BTS And Crypto Tax In South Korea

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South Korea is now undergoing regulatory measures in the cryptocurrency market. Meanwhile, the deadline for including cryptocurrency revenues in tax forms, which is set for January 1, 2022, is rapidly approaching. It has been a controversial topic since the Democratic Party, which has the majority of seats in Congress, planned to push the law through in 2023.

Affecting Taxes In A Dynamic Way

According to recent reports, the K-pop group BTS has emerged as a political “dynamite” in the ongoing tax dispute.

Recently, senator Noh Woong-rae questioned whether the tax legislation might be amended to accommodate prospective NFTs by BTS, citing current flaws in the tax framework as justification. It was he who stated,

As a result, BTS is creating news on the internet, just like every other day. According to claims, the Army Coin & Bitget exchanges attempted to cash in on the band’s cult following by offering cryptocurrency in return for it. The BTS fans are referred to as the “ARMY” by members of the community. One of the issues is that, according to reports, the exchange utilized the group’s photograph to advertise the offering.

However, BTS’s management organization, Hybe, denies any connection to Army Coin.

https://twitter.com/TheKpop/status/1455389218792869888

The Euphoria Caused By NFT

Furthermore, the K-pop group has formed a partnership with Upbit, the cryptocurrency exchange operator, to distribute its (NFT) non-fungible token products. Upbit just received an exoneration on its own KYC report from the South Korean regulator, which falls within the framework of the regulatory squeeze outlined before. Meanwhile, a total of 27 other cryptocurrency exchanges & 13 operators are currently under investigation.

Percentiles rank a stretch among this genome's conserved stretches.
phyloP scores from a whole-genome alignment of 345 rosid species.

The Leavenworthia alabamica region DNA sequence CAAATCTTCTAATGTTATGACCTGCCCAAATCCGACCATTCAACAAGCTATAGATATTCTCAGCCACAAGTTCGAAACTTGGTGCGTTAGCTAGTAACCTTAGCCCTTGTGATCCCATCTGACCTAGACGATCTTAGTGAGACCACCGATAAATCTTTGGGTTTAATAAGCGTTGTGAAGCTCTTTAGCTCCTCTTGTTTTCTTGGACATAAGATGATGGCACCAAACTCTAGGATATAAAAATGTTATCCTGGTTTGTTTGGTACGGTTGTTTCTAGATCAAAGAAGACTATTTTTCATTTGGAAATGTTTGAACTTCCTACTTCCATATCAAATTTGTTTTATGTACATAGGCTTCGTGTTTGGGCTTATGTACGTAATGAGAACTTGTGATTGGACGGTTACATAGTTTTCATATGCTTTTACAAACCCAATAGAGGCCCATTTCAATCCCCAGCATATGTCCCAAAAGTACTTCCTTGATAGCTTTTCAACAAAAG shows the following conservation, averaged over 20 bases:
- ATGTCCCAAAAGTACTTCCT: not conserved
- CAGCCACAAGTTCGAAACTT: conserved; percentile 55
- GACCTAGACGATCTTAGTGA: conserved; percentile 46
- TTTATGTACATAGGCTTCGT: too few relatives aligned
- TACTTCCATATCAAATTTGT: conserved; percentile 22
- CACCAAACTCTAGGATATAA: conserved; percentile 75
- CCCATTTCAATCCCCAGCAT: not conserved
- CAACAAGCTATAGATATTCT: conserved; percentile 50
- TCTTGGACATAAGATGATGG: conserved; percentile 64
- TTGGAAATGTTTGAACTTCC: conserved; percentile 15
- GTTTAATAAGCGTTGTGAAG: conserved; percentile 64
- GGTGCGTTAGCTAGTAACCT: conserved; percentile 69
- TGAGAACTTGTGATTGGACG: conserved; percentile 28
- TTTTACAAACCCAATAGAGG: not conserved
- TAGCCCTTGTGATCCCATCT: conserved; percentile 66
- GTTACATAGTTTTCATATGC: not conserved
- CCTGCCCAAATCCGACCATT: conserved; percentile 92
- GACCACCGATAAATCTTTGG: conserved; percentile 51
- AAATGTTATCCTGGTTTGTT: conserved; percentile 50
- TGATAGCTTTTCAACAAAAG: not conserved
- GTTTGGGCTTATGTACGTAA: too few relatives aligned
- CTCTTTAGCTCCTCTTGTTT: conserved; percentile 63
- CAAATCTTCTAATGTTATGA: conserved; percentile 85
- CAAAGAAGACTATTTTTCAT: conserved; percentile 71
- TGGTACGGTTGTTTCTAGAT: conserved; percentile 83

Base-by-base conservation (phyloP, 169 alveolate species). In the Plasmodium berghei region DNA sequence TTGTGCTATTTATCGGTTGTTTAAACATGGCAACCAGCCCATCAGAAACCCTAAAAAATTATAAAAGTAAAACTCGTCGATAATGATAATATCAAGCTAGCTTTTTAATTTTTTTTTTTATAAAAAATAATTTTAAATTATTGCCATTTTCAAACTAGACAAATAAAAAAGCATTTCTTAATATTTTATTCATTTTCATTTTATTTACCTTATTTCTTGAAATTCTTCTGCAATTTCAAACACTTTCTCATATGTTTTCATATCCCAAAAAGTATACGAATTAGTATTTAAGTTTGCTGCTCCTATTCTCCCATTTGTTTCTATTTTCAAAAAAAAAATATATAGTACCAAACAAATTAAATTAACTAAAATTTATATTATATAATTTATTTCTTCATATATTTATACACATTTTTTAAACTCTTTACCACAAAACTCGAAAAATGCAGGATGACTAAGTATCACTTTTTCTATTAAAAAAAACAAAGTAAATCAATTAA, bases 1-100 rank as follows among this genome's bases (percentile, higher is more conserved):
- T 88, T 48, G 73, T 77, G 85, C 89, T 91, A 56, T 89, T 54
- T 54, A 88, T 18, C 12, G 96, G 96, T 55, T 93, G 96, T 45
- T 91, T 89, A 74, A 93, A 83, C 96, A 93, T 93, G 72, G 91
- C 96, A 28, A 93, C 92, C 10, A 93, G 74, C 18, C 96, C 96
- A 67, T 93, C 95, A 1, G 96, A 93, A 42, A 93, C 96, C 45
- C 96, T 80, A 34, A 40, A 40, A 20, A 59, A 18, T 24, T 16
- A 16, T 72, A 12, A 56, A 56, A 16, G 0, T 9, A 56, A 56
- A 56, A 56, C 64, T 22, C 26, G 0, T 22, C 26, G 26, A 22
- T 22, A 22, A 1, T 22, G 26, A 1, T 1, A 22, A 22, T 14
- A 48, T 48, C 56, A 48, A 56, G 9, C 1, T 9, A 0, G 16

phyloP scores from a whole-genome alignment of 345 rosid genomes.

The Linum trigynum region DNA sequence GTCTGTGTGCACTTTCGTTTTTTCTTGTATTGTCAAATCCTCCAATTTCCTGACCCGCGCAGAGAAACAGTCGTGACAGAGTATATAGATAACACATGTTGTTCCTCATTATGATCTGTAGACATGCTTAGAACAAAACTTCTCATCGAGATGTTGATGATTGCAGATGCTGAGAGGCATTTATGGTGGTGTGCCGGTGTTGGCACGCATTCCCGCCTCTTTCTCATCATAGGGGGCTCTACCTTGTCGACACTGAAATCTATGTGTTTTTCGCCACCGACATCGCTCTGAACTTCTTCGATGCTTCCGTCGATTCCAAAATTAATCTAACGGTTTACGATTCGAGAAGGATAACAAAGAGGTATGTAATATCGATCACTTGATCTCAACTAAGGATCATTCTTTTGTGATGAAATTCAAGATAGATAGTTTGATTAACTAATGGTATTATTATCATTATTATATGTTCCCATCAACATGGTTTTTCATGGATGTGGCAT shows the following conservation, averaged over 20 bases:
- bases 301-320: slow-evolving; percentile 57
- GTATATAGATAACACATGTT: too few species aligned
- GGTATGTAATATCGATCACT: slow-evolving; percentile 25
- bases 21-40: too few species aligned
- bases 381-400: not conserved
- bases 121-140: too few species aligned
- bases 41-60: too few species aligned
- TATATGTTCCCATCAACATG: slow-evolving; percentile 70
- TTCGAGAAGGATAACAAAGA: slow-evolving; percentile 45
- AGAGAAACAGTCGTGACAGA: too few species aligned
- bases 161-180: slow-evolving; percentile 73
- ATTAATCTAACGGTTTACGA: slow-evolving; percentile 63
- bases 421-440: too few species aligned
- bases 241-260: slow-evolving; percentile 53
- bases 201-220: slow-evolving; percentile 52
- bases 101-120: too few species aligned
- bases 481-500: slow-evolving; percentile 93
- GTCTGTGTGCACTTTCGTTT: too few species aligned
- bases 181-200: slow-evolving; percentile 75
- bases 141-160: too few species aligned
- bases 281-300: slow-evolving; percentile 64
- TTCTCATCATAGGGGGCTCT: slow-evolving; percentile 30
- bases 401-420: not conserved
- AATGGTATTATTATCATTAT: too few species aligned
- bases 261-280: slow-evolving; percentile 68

According to estimations, Upbit demands over 80% of the share of the market based on transaction size & volume, and it continues to have a dominant position in the industry while doing so.

‘Kimchi Premium’ Scams

With the exception of the crackdown on cryptocurrency rules, South Korea has already been proactive in dismantling scamming networks. Several arrests have been made recently by the National Police Agency’s Cybercrime Investigation Unit. Three people were apparently detained for arranging a “kimchi premium” scam, according to media reports.

The so-called ‘Kimchi Premium‘ investment, in which cryptocurrency traded within Korea is valued greater than cryptocurrency sold elsewhere, is often utilized as a get-rich-quick gimmick. Scammers entice investors with the promise of rapid gains by purchasing virtual currency on international exchange and then selling it on a local platform.
According to the nation’s police, 38 individuals have been charged by the investigating agency, but there are an estimated 470 victims who have fallen victim to similar scams around the country. According to reports, a large number of elderly people have also suffered financial losses, with a total loss of 2 billion earned recorded.

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